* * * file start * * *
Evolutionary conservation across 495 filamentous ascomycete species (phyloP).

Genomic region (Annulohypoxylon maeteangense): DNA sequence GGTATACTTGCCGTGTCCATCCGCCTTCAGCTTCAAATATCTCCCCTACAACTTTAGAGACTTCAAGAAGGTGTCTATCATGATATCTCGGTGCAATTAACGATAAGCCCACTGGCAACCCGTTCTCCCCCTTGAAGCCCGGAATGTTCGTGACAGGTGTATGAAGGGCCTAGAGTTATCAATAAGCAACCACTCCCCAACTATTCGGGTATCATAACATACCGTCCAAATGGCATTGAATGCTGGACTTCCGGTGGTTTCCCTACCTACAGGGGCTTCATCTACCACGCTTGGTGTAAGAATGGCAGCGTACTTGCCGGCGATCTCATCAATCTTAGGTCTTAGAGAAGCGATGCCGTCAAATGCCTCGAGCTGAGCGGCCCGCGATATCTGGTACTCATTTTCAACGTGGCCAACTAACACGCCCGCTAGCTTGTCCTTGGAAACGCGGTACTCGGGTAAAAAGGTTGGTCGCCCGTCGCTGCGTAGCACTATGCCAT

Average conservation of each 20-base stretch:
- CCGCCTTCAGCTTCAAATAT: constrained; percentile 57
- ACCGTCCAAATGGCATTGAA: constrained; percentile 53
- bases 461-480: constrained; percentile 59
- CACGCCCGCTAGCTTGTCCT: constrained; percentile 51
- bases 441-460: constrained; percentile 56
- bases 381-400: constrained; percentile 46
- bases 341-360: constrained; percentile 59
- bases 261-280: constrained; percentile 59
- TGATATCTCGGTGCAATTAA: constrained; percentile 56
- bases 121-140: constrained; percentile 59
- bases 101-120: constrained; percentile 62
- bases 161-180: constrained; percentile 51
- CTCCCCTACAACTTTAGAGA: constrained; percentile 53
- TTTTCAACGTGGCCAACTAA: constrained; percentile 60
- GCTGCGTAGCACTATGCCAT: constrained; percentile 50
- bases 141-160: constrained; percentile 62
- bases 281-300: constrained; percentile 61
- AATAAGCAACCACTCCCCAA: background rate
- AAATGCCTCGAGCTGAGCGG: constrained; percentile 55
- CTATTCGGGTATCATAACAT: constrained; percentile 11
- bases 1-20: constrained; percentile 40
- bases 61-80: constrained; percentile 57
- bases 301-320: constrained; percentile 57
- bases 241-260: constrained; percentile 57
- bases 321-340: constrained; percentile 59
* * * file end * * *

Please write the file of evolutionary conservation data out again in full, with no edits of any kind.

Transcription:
Evolutionary conservation across 495 filamentous ascomycete species (phyloP).

Genomic region (Annulohypoxylon maeteangense): DNA sequence GGTATACTTGCCGTGTCCATCCGCCTTCAGCTTCAAATATCTCCCCTACAACTTTAGAGACTTCAAGAAGGTGTCTATCATGATATCTCGGTGCAATTAACGATAAGCCCACTGGCAACCCGTTCTCCCCCTTGAAGCCCGGAATGTTCGTGACAGGTGTATGAAGGGCCTAGAGTTATCAATAAGCAACCACTCCCCAACTATTCGGGTATCATAACATACCGTCCAAATGGCATTGAATGCTGGACTTCCGGTGGTTTCCCTACCTACAGGGGCTTCATCTACCACGCTTGGTGTAAGAATGGCAGCGTACTTGCCGGCGATCTCATCAATCTTAGGTCTTAGAGAAGCGATGCCGTCAAATGCCTCGAGCTGAGCGGCCCGCGATATCTGGTACTCATTTTCAACGTGGCCAACTAACACGCCCGCTAGCTTGTCCTTGGAAACGCGGTACTCGGGTAAAAAGGTTGGTCGCCCGTCGCTGCGTAGCACTATGCCAT

Average conservation of each 20-base stretch:
- CCGCCTTCAGCTTCAAATAT: constrained; percentile 57
- ACCGTCCAAATGGCATTGAA: constrained; percentile 53
- bases 461-480: constrained; percentile 59
- CACGCCCGCTAGCTTGTCCT: constrained; percentile 51
- bases 441-460: constrained; percentile 56
- bases 381-400: constrained; percentile 46
- bases 341-360: constrained; percentile 59
- bases 261-280: constrained; percentile 59
- TGATATCTCGGTGCAATTAA: constrained; percentile 56
- bases 121-140: constrained; percentile 59
- bases 101-120: constrained; percentile 62
- bases 161-180: constrained; percentile 51
- CTCCCCTACAACTTTAGAGA: constrained; percentile 53
- TTTTCAACGTGGCCAACTAA: constrained; percentile 60
- GCTGCGTAGCACTATGCCAT: constrained; percentile 50
- bases 141-160: constrained; percentile 62
- bases 281-300: constrained; percentile 61
- AATAAGCAACCACTCCCCAA: background rate
- AAATGCCTCGAGCTGAGCGG: constrained; percentile 55
- CTATTCGGGTATCATAACAT: constrained; percentile 11
- bases 1-20: constrained; percentile 40
- bases 61-80: constrained; percentile 57
- bases 301-320: constrained; percentile 57
- bases 241-260: constrained; percentile 57
- bases 321-340: constrained; percentile 59